On February 3, 2022, a judge in Los Angeles County, California concluded a preliminary hearing centered on the opinions of four of plaintiff’s experts in one of the nation’s first lawsuits involving allegedly metal-contaminated baby food. toxic. In what is called in California a Sargon During the hearing, the defendants asked the court to assess “whether there is reliable scientific evidence that lead, arsenic and/or mercury (the ‘heavy metals’) can cause autism spectrum disorders (ASD), and whether lead can cause attention deficit hyperactivity disorder (ADHD).” Notably, this hearing comes before any discovery in the case, as the defendants have argued that they should not be compelled to spend time and money on discovery when they would eventually prevail over a challenge to causation.
The case in question involves a seven-year-old minor plaintiff represented by his mother, who alleges that he was diagnosed with ASD at the age of two years and nine months, and with ADHD four years later. The plaintiff alleges that these conditions were caused by the consumption of baby food containing heavy metals. The catalyst for the plaintiff’s lawsuit? The widely reported and widely publicized February 2021 U.S. House of Representatives report concludes that several “commercial baby foods are contaminated with significant levels of toxic heavy metals, including arsenic, lead, cadmium and mercury”.
The plaintiff filed his lawsuit in June 2021, four months after the report was published, against seven baby food manufacturers and a retailer, alleging they knowingly sold baby food that “contains dangerous levels of toxic heavy metals – mercury, lead, arsenic, and cadmium. His complaint relates to strict product liability (on the theories of warning defect, design defect, and manufacturing defect) and negligence (on the theories of defect in negligent warning, negligent product design, negligent manufacture, negligent misrepresentation).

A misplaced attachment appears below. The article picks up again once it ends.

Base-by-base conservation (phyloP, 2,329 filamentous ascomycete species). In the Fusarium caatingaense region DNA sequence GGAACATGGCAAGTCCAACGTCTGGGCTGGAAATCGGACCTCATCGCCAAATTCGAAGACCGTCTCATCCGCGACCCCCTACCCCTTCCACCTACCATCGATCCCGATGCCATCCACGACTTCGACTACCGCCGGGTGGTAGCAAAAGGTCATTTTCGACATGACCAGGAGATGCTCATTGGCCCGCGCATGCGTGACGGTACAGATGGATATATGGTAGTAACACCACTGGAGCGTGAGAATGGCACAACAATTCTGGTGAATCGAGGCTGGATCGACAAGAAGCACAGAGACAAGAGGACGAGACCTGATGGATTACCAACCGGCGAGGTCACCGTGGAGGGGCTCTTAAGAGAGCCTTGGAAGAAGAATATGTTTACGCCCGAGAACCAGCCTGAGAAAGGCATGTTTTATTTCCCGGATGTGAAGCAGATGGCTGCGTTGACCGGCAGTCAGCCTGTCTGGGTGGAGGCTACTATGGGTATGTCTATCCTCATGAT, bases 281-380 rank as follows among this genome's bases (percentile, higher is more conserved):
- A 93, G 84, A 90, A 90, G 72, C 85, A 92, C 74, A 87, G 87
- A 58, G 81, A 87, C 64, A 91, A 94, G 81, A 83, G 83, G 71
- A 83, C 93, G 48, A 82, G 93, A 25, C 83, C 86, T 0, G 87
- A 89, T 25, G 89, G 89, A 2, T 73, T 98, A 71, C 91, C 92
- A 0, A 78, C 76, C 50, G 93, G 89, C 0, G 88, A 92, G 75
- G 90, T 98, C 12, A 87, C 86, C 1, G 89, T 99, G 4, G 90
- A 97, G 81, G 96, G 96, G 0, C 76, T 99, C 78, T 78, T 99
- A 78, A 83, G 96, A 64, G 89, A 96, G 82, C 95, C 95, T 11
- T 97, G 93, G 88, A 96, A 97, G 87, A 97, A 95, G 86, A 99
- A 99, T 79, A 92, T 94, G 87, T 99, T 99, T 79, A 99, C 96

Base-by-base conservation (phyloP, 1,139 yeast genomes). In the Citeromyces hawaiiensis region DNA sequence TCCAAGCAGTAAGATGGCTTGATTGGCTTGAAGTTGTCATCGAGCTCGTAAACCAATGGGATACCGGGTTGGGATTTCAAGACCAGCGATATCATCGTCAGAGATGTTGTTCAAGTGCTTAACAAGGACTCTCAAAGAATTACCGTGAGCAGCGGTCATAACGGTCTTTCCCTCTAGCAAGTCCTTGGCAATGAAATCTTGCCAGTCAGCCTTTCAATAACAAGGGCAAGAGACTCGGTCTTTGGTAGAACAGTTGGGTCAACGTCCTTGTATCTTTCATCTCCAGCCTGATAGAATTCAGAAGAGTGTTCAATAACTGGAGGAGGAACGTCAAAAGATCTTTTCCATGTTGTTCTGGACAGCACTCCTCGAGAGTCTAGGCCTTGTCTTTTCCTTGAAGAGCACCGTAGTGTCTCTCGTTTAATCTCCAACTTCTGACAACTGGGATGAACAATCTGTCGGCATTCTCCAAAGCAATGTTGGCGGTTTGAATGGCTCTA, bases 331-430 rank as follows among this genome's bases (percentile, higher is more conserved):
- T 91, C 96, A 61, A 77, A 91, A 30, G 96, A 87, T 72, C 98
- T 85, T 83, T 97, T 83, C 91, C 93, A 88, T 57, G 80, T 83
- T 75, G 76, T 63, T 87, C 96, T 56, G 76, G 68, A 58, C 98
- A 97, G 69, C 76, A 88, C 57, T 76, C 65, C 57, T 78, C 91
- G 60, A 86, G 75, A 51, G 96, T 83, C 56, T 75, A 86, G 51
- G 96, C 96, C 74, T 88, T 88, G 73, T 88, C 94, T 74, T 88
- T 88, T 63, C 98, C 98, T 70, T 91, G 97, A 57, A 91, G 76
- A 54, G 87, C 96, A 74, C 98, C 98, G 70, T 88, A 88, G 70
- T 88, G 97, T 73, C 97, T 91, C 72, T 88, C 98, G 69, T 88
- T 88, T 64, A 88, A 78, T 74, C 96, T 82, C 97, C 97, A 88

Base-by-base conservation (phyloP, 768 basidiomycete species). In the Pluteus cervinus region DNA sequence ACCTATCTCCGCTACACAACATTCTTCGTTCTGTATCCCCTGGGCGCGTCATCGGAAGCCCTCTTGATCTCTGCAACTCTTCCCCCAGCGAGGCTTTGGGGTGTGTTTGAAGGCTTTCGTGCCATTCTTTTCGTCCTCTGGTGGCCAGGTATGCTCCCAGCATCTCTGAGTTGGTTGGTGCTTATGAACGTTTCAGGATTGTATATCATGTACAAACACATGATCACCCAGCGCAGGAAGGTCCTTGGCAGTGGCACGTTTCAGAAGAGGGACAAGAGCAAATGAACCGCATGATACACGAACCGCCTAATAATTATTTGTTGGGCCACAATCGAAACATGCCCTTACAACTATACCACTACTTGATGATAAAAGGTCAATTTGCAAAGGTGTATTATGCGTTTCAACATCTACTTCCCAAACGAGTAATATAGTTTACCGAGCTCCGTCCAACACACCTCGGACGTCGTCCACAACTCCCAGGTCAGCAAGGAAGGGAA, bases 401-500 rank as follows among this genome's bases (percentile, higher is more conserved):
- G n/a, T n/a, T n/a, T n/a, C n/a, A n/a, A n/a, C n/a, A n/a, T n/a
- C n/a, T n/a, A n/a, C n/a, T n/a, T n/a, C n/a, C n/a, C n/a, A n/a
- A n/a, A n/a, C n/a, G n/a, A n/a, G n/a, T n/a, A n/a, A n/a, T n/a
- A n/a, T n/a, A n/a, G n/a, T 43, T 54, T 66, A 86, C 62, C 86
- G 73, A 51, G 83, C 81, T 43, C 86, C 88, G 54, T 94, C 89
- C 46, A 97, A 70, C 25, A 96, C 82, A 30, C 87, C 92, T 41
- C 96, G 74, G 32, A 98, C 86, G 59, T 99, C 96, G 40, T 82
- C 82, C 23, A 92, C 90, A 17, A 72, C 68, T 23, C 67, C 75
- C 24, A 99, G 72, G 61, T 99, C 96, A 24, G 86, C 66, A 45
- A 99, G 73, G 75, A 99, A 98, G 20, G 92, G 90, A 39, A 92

In early January 2022, the defendants filed a formal memorandum seeking to exclude the opinions of the plaintiff’s four experts, which included two epidemiologists, a toxicologist and a pediatric neurologist. Generally speaking, with respect to the four experts, the defendants argued that research into environmental exposures to heavy metals has continued in recent years, but there is nothing close to a scientific consensus that exposure to heavy metals causes ASD. Additionally, the defendants argued that no regulatory or judicial body had ever come to such a conclusion and said the court in this case would be the first in the nation to find a causal link between postnatal exposures to the heavy metals and ASDs.
In opposition, the plaintiff argued that there was overwhelming evidence from scientists and regulators linking toxic heavy metals to the development of ASD and/or ADHD. The plaintiff pointed out that the court’s role as gatekeeper in a Sargon the hearing was to “determine whether, for reasons of logic, the studies and other information cited by the experts adequately support the conclusion that the general theory or technique of the expert is valid”, and further argued that the defendants’ motions improperly invite the court to “enter into a scientific debate” about environmental exposures and the development of ASDs.
The court heard testimony from the plaintiff’s experts over four days, via Zoom, with the defendants having the opportunity to cross-examine each. Then, defense experts are expected to testify in early March, after which the court is expected to issue an opinion on whether the case can proceed to discovery. If the court decides the science is valid, the defendants in this case and other baby food makers and retailers referenced in the 2021 House of Representatives study could face a flood of lawsuits nationwide. countries as the prevalence of ASD continues to rise.